Another major reason for the Cavs’ resurgence has been the fantastic play on defense. The rim-defending Jarrett Allen has been instrumental in holding down the fort.
It’s no secret the presence of superb rookie Evan Mobley has contributed to Cleveland’s stingy rim protection, although Allen’s rebounding and efficient scoring near the rim have been just as important as the Cavs embark on their journey to the postseason for the first time since the days of LeBron James.
Chris Paul, Phoenix Suns: 14.9 ppg, 4.5 rpg, 10.4 apg
He is the NBA’s ultimate puppet master – the all-around savant who can do almost everything on the basketball court. He can grind the game to his pace. He can score. He hits jumpers. He’s efficient from midrange and downtown. He fishes for free throws. He plays smart defense. He knows how to work the referees. His mind is a computer.
The Suns are currently the best team in basketball
Need we say more?
Devin Booker, Phoenix Suns: 25.4 ppg, 5.5 rpg, 4.3 apg
Devin Booker’s not as complete a player as Paul is, but he’s a killer on the court nonetheless. One can even argue that what he does best – scoring – is a department where he eclipses Paul. He may very well be the X-factor in determining a Phoenix Suns NBA title.
When it comes to Booker, the statistics, wins, flair, and capability are all evident. The conversation around him is now about whether or not his team holds an NBA trophy when the season ends. There’s no argument he shouldn’t be an All-Star.
In Cleveland, he should go for the MVP.
And then who knows, he might be in the bigger MVP conversation after.
Rudy Gobert: 16.0 ppg, 15.1 rpg, 1.2 apg, 2.3 bpg
The Jazz started this season looking like the dominant squad they were from last year, when they led the Western Conference standings. A recent losing slide, unsurprisingly, took place the same period when Utah didn’t have Rudy Gobert, who should be considered the ultimate paint-protecting game changer in the NBA.
While flawed, Gobert also remains a weapon on offense – a rim-running giant of a basketball player who creates spacing just by being a highly effective force near the rim. He doesn’t have a jump shot, but his free throw shooting isn’t terrible. He’s also a solid screener, allowing guards like Mike Conley and Donovan Mitchell to attack the paint.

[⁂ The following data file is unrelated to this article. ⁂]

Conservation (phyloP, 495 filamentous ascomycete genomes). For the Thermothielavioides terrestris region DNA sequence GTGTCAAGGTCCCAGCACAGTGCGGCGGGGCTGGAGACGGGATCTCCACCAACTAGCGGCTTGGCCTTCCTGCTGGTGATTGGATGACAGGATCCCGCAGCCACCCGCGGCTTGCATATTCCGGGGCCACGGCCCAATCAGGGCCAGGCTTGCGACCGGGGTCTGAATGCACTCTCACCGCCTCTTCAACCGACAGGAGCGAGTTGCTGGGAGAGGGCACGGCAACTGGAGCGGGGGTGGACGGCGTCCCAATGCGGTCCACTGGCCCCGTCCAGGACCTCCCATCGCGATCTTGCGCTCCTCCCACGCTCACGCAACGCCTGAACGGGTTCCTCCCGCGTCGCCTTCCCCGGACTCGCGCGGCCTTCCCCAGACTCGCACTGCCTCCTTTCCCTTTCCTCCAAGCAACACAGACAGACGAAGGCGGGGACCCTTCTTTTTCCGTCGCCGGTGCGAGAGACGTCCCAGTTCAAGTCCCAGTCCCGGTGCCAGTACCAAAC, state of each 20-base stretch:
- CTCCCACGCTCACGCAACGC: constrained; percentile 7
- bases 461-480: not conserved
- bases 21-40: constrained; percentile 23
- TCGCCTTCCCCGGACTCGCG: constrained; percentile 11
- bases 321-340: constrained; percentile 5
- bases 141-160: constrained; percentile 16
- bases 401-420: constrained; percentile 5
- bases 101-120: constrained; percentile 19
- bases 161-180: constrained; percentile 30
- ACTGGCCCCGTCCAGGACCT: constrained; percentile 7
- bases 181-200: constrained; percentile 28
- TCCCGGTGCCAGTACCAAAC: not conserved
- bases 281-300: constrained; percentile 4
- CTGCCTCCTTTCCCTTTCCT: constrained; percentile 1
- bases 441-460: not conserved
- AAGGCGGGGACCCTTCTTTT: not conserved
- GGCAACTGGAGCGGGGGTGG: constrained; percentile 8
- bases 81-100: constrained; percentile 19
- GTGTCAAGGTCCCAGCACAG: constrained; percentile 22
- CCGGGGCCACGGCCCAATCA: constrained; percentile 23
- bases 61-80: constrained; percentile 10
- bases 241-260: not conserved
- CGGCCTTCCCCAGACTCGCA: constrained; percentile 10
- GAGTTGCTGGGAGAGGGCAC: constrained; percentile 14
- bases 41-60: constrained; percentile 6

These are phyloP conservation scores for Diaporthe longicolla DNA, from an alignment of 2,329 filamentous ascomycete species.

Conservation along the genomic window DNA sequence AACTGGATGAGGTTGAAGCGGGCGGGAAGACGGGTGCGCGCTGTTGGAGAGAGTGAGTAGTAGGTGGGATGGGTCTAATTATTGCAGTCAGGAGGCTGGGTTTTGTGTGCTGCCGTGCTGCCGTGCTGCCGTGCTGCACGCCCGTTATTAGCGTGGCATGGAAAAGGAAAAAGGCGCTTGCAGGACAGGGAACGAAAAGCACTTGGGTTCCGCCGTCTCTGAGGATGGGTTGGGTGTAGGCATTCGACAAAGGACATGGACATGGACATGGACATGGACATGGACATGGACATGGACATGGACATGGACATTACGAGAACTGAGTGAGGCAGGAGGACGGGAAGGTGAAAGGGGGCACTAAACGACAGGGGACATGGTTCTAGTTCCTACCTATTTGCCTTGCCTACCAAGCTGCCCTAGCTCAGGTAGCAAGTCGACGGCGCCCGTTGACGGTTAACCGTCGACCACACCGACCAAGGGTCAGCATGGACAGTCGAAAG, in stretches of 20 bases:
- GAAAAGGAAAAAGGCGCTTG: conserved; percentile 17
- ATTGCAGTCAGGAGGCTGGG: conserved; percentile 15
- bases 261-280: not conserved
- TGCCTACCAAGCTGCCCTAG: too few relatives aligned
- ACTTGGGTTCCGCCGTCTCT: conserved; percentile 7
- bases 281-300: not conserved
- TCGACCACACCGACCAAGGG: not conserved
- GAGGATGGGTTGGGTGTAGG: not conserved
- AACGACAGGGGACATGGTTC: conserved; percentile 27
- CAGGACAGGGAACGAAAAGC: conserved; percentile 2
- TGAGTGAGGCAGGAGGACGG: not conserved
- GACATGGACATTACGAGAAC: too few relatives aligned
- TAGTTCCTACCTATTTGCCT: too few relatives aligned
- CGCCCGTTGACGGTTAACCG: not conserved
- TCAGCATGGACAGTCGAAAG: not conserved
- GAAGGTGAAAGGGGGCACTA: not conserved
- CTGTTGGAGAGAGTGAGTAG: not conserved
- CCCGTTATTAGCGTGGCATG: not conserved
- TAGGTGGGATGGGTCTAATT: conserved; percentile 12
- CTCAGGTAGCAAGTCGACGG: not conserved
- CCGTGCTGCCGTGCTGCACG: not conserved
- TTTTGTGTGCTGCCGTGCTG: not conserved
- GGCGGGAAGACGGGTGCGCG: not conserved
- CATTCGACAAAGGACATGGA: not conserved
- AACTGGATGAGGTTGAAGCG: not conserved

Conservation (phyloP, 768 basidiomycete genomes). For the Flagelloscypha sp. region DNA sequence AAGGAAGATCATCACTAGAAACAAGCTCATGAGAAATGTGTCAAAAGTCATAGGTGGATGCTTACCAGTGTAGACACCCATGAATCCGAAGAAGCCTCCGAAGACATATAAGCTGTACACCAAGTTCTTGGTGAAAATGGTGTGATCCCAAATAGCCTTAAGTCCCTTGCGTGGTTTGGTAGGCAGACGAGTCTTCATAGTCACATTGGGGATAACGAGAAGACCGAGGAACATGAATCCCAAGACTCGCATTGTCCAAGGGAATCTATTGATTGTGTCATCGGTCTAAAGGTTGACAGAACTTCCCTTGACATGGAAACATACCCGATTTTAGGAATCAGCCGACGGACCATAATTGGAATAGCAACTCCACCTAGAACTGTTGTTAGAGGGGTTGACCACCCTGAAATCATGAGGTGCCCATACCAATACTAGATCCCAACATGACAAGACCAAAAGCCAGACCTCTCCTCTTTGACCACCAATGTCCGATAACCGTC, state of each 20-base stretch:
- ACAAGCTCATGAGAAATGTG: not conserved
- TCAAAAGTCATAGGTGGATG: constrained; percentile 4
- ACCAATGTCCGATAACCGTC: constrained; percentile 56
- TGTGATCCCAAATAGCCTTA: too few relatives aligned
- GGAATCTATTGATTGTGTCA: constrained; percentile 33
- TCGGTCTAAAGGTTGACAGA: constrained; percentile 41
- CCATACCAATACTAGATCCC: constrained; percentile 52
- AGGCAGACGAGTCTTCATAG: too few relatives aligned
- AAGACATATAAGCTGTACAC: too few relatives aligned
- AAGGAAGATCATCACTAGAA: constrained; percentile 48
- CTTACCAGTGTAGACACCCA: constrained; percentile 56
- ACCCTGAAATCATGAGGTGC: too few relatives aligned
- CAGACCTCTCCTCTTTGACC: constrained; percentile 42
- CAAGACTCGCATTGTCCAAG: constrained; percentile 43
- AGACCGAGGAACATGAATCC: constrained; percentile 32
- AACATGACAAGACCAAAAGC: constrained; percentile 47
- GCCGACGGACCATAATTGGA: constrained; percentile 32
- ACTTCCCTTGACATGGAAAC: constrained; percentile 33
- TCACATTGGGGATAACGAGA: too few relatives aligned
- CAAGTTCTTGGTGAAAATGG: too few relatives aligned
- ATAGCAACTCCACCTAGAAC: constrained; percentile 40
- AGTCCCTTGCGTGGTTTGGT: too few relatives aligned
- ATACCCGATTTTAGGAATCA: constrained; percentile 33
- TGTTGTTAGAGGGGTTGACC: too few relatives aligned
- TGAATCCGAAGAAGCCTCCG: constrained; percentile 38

Donovan Mitchell: 25.5 ppg, 4.0 rpg, 5.2 apg
Utah’s top guard, who many think of as “Dwyane Wade 2.0,” is having the most efficient season of his NBA career with a career-high in FG (45%). His team is one of the best in the West and some of their latest losses have also coincided with his absence, portraying how important he is to their success.
Mitchell is elite at getting to the rim and is crafty with creating space to get decent-looking shot attempts, when offense is required. He can occasionally be lackadaisical on defense but some of that might be due to the load he takes on the other end of the court.
He is one of the NBA’s premier young talent and figures to be a long-term All-Star.
Luka Doncic: 25.6 ppg, 8.9 rpg, 8.9 apg
Say what you want about the Luka-weight jokes, he remains at least a top 10 player in the NBA today.
And Dallas’ recent winning ways elaborate that sentiment.
Doncic might never be the most athletic or speedy superstar, but very few have the ability to use the defender’s moves to his own advantage.
Luka is such a basketball virtuoso that he already anticipates what his opponent will do following his initial action. Because Doncic thinks two steps ahead, he already has a counter to what type of defense is going to be thrown at him and uses that advanced information to his advantage.
He’s only 22 years old.
Often times what stops him is luck more than an adversary. You can’t say that about many basketball players.
Karl-Anthony Towns: 24.4 ppg, 9.5 rpg, 3.9 apg
KAT hasn’t enjoyed a lot of winning in his NBA career. He’s always put up the numbers to validate himself as one of the league’s promising players with untapped potential. The question has always been, will his contributions on the basketball court ever translate to consistent winning?
For the first time in a while, that’s been the case, although that could change as Minnesota hovers at .500. Nonetheless, they have a legitimate claim to playoff contention, even if it’s at the bottom, and after the last two decades, that should feel like a win for the franchise.
Draymond Green: 7.9 ppg, 7.6 rpg, 7.4 apg
Before Draymond Green got injured, there was more talk of the Warriors being the NBA’s favorite to win the NBA title and Steph Curry’s claim to the MVP.
Both have taken a hit since he’s been out of the lineup, despite the return of Klay Thompson, as well.
As much of a machine LeBron or CP3 are on offense, the same can be said about Green’s defense. His playmaking is stellar, too. He’s proven himself time and time again as the glue that holds Golden State together on both ends of the floor.
For all he contributes, he is All-Star worthy. – Rappler.com